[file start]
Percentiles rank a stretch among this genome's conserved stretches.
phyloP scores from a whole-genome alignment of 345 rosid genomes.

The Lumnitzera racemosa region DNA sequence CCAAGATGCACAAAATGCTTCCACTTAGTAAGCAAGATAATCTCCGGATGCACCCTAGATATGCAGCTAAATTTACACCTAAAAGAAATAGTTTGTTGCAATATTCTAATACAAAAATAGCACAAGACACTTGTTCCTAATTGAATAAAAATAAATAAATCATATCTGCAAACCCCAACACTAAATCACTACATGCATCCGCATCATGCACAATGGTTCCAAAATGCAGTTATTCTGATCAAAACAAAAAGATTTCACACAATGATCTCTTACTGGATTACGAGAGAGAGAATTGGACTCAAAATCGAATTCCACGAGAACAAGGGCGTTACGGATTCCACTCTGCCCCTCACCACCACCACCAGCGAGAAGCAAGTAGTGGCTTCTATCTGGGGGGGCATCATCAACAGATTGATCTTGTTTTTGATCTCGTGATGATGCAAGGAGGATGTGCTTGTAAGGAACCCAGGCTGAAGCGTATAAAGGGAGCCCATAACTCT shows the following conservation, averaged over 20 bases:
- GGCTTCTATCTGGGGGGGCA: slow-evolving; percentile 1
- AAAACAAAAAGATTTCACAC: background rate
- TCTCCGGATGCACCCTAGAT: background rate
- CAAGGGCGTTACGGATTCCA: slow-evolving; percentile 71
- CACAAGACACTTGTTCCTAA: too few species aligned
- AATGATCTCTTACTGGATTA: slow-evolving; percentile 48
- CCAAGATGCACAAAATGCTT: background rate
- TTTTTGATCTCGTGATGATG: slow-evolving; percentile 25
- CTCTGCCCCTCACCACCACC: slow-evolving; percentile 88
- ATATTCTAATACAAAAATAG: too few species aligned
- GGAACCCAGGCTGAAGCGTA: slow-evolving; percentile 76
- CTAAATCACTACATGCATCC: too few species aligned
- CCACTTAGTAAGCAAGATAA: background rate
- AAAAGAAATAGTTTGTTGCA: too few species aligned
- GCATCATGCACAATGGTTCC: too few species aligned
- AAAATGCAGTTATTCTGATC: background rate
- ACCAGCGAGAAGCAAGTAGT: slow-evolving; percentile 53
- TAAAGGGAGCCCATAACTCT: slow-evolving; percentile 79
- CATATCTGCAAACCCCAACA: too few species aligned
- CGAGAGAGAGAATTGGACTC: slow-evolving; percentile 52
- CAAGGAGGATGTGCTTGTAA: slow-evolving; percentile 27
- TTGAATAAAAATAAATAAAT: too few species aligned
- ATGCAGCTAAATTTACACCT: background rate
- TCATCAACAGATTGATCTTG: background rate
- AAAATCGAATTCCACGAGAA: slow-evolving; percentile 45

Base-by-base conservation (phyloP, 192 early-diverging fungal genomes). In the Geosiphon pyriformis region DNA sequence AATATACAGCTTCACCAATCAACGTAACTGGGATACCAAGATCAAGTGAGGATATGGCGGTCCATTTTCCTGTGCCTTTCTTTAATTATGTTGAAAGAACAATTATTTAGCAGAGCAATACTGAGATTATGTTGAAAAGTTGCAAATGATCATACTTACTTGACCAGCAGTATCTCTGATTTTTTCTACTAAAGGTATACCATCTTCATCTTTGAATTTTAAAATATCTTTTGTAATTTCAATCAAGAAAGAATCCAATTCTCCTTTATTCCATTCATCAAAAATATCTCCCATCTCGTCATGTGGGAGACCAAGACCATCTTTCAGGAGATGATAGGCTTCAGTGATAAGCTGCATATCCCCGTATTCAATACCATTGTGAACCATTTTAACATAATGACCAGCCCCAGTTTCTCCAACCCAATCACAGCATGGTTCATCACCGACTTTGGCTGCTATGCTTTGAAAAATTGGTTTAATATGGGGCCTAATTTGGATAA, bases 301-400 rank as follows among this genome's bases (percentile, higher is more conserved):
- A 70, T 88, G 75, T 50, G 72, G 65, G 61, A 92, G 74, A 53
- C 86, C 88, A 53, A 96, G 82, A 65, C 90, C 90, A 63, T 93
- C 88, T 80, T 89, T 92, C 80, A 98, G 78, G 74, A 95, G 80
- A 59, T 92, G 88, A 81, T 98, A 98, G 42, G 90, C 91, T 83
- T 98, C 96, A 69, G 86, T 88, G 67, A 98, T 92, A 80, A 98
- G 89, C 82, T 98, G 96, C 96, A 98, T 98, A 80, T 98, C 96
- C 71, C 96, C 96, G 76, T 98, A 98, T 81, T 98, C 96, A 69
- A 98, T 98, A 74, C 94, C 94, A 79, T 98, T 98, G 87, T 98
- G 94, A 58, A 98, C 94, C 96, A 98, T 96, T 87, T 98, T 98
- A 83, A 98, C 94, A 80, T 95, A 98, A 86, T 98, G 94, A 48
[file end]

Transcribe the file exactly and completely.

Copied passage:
Percentiles rank a stretch among this genome's conserved stretches.
phyloP scores from a whole-genome alignment of 345 rosid genomes.

The Lumnitzera racemosa region DNA sequence CCAAGATGCACAAAATGCTTCCACTTAGTAAGCAAGATAATCTCCGGATGCACCCTAGATATGCAGCTAAATTTACACCTAAAAGAAATAGTTTGTTGCAATATTCTAATACAAAAATAGCACAAGACACTTGTTCCTAATTGAATAAAAATAAATAAATCATATCTGCAAACCCCAACACTAAATCACTACATGCATCCGCATCATGCACAATGGTTCCAAAATGCAGTTATTCTGATCAAAACAAAAAGATTTCACACAATGATCTCTTACTGGATTACGAGAGAGAGAATTGGACTCAAAATCGAATTCCACGAGAACAAGGGCGTTACGGATTCCACTCTGCCCCTCACCACCACCACCAGCGAGAAGCAAGTAGTGGCTTCTATCTGGGGGGGCATCATCAACAGATTGATCTTGTTTTTGATCTCGTGATGATGCAAGGAGGATGTGCTTGTAAGGAACCCAGGCTGAAGCGTATAAAGGGAGCCCATAACTCT shows the following conservation, averaged over 20 bases:
- GGCTTCTATCTGGGGGGGCA: slow-evolving; percentile 1
- AAAACAAAAAGATTTCACAC: background rate
- TCTCCGGATGCACCCTAGAT: background rate
- CAAGGGCGTTACGGATTCCA: slow-evolving; percentile 71
- CACAAGACACTTGTTCCTAA: too few species aligned
- AATGATCTCTTACTGGATTA: slow-evolving; percentile 48
- CCAAGATGCACAAAATGCTT: background rate
- TTTTTGATCTCGTGATGATG: slow-evolving; percentile 25
- CTCTGCCCCTCACCACCACC: slow-evolving; percentile 88
- ATATTCTAATACAAAAATAG: too few species aligned
- GGAACCCAGGCTGAAGCGTA: slow-evolving; percentile 76
- CTAAATCACTACATGCATCC: too few species aligned
- CCACTTAGTAAGCAAGATAA: background rate
- AAAAGAAATAGTTTGTTGCA: too few species aligned
- GCATCATGCACAATGGTTCC: too few species aligned
- AAAATGCAGTTATTCTGATC: background rate
- ACCAGCGAGAAGCAAGTAGT: slow-evolving; percentile 53
- TAAAGGGAGCCCATAACTCT: slow-evolving; percentile 79
- CATATCTGCAAACCCCAACA: too few species aligned
- CGAGAGAGAGAATTGGACTC: slow-evolving; percentile 52
- CAAGGAGGATGTGCTTGTAA: slow-evolving; percentile 27
- TTGAATAAAAATAAATAAAT: too few species aligned
- ATGCAGCTAAATTTACACCT: background rate
- TCATCAACAGATTGATCTTG: background rate
- AAAATCGAATTCCACGAGAA: slow-evolving; percentile 45

Base-by-base conservation (phyloP, 192 early-diverging fungal genomes). In the Geosiphon pyriformis region DNA sequence AATATACAGCTTCACCAATCAACGTAACTGGGATACCAAGATCAAGTGAGGATATGGCGGTCCATTTTCCTGTGCCTTTCTTTAATTATGTTGAAAGAACAATTATTTAGCAGAGCAATACTGAGATTATGTTGAAAAGTTGCAAATGATCATACTTACTTGACCAGCAGTATCTCTGATTTTTTCTACTAAAGGTATACCATCTTCATCTTTGAATTTTAAAATATCTTTTGTAATTTCAATCAAGAAAGAATCCAATTCTCCTTTATTCCATTCATCAAAAATATCTCCCATCTCGTCATGTGGGAGACCAAGACCATCTTTCAGGAGATGATAGGCTTCAGTGATAAGCTGCATATCCCCGTATTCAATACCATTGTGAACCATTTTAACATAATGACCAGCCCCAGTTTCTCCAACCCAATCACAGCATGGTTCATCACCGACTTTGGCTGCTATGCTTTGAAAAATTGGTTTAATATGGGGCCTAATTTGGATAA, bases 301-400 rank as follows among this genome's bases (percentile, higher is more conserved):
- A 70, T 88, G 75, T 50, G 72, G 65, G 61, A 92, G 74, A 53
- C 86, C 88, A 53, A 96, G 82, A 65, C 90, C 90, A 63, T 93
- C 88, T 80, T 89, T 92, C 80, A 98, G 78, G 74, A 95, G 80
- A 59, T 92, G 88, A 81, T 98, A 98, G 42, G 90, C 91, T 83
- T 98, C 96, A 69, G 86, T 88, G 67, A 98, T 92, A 80, A 98
- G 89, C 82, T 98, G 96, C 96, A 98, T 98, A 80, T 98, C 96
- C 71, C 96, C 96, G 76, T 98, A 98, T 81, T 98, C 96, A 69
- A 98, T 98, A 74, C 94, C 94, A 79, T 98, T 98, G 87, T 98
- G 94, A 58, A 98, C 94, C 96, A 98, T 96, T 87, T 98, T 98
- A 83, A 98, C 94, A 80, T 95, A 98, A 86, T 98, G 94, A 48